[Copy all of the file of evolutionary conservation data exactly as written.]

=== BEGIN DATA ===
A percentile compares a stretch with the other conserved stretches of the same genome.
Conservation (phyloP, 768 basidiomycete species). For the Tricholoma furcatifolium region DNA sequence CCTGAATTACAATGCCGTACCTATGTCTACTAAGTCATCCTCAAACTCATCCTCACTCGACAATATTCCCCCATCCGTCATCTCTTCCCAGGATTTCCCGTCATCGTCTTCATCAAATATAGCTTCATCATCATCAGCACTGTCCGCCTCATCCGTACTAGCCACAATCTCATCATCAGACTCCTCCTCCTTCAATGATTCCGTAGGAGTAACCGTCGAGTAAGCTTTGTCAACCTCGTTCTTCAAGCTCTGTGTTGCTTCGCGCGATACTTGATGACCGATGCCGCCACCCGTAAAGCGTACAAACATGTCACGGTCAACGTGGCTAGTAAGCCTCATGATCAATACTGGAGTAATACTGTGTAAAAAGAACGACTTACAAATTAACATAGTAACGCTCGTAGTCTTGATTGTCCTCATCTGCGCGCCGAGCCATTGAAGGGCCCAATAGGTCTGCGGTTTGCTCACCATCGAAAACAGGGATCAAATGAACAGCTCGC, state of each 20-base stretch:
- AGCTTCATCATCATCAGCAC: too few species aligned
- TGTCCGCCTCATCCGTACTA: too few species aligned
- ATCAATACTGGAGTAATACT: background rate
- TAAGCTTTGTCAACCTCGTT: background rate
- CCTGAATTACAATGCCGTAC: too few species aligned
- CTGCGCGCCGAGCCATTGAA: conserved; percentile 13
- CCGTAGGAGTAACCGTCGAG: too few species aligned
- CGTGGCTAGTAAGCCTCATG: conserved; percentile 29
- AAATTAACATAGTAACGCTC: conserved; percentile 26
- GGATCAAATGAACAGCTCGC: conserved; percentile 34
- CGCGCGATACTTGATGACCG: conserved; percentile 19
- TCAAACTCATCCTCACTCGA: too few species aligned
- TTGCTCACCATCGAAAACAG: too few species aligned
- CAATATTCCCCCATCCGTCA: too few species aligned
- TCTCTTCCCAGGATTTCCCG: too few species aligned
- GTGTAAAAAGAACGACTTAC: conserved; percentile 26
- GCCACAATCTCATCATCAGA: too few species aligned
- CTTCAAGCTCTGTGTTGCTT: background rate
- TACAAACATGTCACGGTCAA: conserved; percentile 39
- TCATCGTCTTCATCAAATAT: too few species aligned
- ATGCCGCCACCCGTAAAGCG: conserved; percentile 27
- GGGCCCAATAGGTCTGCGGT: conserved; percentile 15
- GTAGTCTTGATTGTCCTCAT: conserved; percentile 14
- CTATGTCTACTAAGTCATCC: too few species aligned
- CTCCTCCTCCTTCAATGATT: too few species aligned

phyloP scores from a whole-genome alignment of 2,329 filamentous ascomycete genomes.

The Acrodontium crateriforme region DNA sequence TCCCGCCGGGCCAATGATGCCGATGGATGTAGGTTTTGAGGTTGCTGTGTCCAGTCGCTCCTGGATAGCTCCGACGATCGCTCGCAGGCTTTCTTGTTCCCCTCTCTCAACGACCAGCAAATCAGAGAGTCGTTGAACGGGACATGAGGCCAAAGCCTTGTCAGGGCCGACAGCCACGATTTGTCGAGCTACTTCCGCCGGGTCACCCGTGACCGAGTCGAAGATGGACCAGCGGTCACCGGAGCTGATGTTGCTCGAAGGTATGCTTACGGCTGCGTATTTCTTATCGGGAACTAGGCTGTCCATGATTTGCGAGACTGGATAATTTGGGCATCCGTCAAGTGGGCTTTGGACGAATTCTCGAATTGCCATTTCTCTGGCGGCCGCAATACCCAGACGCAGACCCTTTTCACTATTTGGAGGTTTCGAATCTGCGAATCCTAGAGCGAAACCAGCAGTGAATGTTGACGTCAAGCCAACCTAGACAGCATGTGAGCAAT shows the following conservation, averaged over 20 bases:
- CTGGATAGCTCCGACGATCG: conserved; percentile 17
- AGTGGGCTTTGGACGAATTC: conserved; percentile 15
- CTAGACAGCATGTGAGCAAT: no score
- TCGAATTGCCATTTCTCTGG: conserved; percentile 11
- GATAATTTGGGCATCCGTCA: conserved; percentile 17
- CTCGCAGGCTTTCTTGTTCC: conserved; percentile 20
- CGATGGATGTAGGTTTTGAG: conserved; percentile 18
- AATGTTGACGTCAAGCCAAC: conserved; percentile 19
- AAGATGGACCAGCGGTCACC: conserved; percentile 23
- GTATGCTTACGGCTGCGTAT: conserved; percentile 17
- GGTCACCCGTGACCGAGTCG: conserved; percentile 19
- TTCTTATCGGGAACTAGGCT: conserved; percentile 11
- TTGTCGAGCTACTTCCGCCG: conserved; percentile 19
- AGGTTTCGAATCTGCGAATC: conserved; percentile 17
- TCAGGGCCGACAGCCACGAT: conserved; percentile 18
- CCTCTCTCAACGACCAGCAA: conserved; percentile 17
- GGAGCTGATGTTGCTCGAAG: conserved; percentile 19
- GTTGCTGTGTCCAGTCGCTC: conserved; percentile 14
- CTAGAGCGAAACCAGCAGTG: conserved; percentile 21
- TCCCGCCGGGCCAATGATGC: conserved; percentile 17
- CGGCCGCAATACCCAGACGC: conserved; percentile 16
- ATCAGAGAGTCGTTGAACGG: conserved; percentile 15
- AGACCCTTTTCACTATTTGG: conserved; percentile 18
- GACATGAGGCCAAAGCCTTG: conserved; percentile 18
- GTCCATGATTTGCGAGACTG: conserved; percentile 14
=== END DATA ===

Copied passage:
A percentile compares a stretch with the other conserved stretches of the same genome.
Conservation (phyloP, 768 basidiomycete species). For the Tricholoma furcatifolium region DNA sequence CCTGAATTACAATGCCGTACCTATGTCTACTAAGTCATCCTCAAACTCATCCTCACTCGACAATATTCCCCCATCCGTCATCTCTTCCCAGGATTTCCCGTCATCGTCTTCATCAAATATAGCTTCATCATCATCAGCACTGTCCGCCTCATCCGTACTAGCCACAATCTCATCATCAGACTCCTCCTCCTTCAATGATTCCGTAGGAGTAACCGTCGAGTAAGCTTTGTCAACCTCGTTCTTCAAGCTCTGTGTTGCTTCGCGCGATACTTGATGACCGATGCCGCCACCCGTAAAGCGTACAAACATGTCACGGTCAACGTGGCTAGTAAGCCTCATGATCAATACTGGAGTAATACTGTGTAAAAAGAACGACTTACAAATTAACATAGTAACGCTCGTAGTCTTGATTGTCCTCATCTGCGCGCCGAGCCATTGAAGGGCCCAATAGGTCTGCGGTTTGCTCACCATCGAAAACAGGGATCAAATGAACAGCTCGC, state of each 20-base stretch:
- AGCTTCATCATCATCAGCAC: too few species aligned
- TGTCCGCCTCATCCGTACTA: too few species aligned
- ATCAATACTGGAGTAATACT: background rate
- TAAGCTTTGTCAACCTCGTT: background rate
- CCTGAATTACAATGCCGTAC: too few species aligned
- CTGCGCGCCGAGCCATTGAA: conserved; percentile 13
- CCGTAGGAGTAACCGTCGAG: too few species aligned
- CGTGGCTAGTAAGCCTCATG: conserved; percentile 29
- AAATTAACATAGTAACGCTC: conserved; percentile 26
- GGATCAAATGAACAGCTCGC: conserved; percentile 34
- CGCGCGATACTTGATGACCG: conserved; percentile 19
- TCAAACTCATCCTCACTCGA: too few species aligned
- TTGCTCACCATCGAAAACAG: too few species aligned
- CAATATTCCCCCATCCGTCA: too few species aligned
- TCTCTTCCCAGGATTTCCCG: too few species aligned
- GTGTAAAAAGAACGACTTAC: conserved; percentile 26
- GCCACAATCTCATCATCAGA: too few species aligned
- CTTCAAGCTCTGTGTTGCTT: background rate
- TACAAACATGTCACGGTCAA: conserved; percentile 39
- TCATCGTCTTCATCAAATAT: too few species aligned
- ATGCCGCCACCCGTAAAGCG: conserved; percentile 27
- GGGCCCAATAGGTCTGCGGT: conserved; percentile 15
- GTAGTCTTGATTGTCCTCAT: conserved; percentile 14
- CTATGTCTACTAAGTCATCC: too few species aligned
- CTCCTCCTCCTTCAATGATT: too few species aligned

phyloP scores from a whole-genome alignment of 2,329 filamentous ascomycete genomes.

The Acrodontium crateriforme region DNA sequence TCCCGCCGGGCCAATGATGCCGATGGATGTAGGTTTTGAGGTTGCTGTGTCCAGTCGCTCCTGGATAGCTCCGACGATCGCTCGCAGGCTTTCTTGTTCCCCTCTCTCAACGACCAGCAAATCAGAGAGTCGTTGAACGGGACATGAGGCCAAAGCCTTGTCAGGGCCGACAGCCACGATTTGTCGAGCTACTTCCGCCGGGTCACCCGTGACCGAGTCGAAGATGGACCAGCGGTCACCGGAGCTGATGTTGCTCGAAGGTATGCTTACGGCTGCGTATTTCTTATCGGGAACTAGGCTGTCCATGATTTGCGAGACTGGATAATTTGGGCATCCGTCAAGTGGGCTTTGGACGAATTCTCGAATTGCCATTTCTCTGGCGGCCGCAATACCCAGACGCAGACCCTTTTCACTATTTGGAGGTTTCGAATCTGCGAATCCTAGAGCGAAACCAGCAGTGAATGTTGACGTCAAGCCAACCTAGACAGCATGTGAGCAAT shows the following conservation, averaged over 20 bases:
- CTGGATAGCTCCGACGATCG: conserved; percentile 17
- AGTGGGCTTTGGACGAATTC: conserved; percentile 15
- CTAGACAGCATGTGAGCAAT: no score
- TCGAATTGCCATTTCTCTGG: conserved; percentile 11
- GATAATTTGGGCATCCGTCA: conserved; percentile 17
- CTCGCAGGCTTTCTTGTTCC: conserved; percentile 20
- CGATGGATGTAGGTTTTGAG: conserved; percentile 18
- AATGTTGACGTCAAGCCAAC: conserved; percentile 19
- AAGATGGACCAGCGGTCACC: conserved; percentile 23
- GTATGCTTACGGCTGCGTAT: conserved; percentile 17
- GGTCACCCGTGACCGAGTCG: conserved; percentile 19
- TTCTTATCGGGAACTAGGCT: conserved; percentile 11
- TTGTCGAGCTACTTCCGCCG: conserved; percentile 19
- AGGTTTCGAATCTGCGAATC: conserved; percentile 17
- TCAGGGCCGACAGCCACGAT: conserved; percentile 18
- CCTCTCTCAACGACCAGCAA: conserved; percentile 17
- GGAGCTGATGTTGCTCGAAG: conserved; percentile 19
- GTTGCTGTGTCCAGTCGCTC: conserved; percentile 14
- CTAGAGCGAAACCAGCAGTG: conserved; percentile 21
- TCCCGCCGGGCCAATGATGC: conserved; percentile 17
- CGGCCGCAATACCCAGACGC: conserved; percentile 16
- ATCAGAGAGTCGTTGAACGG: conserved; percentile 15
- AGACCCTTTTCACTATTTGG: conserved; percentile 18
- GACATGAGGCCAAAGCCTTG: conserved; percentile 18
- GTCCATGATTTGCGAGACTG: conserved; percentile 14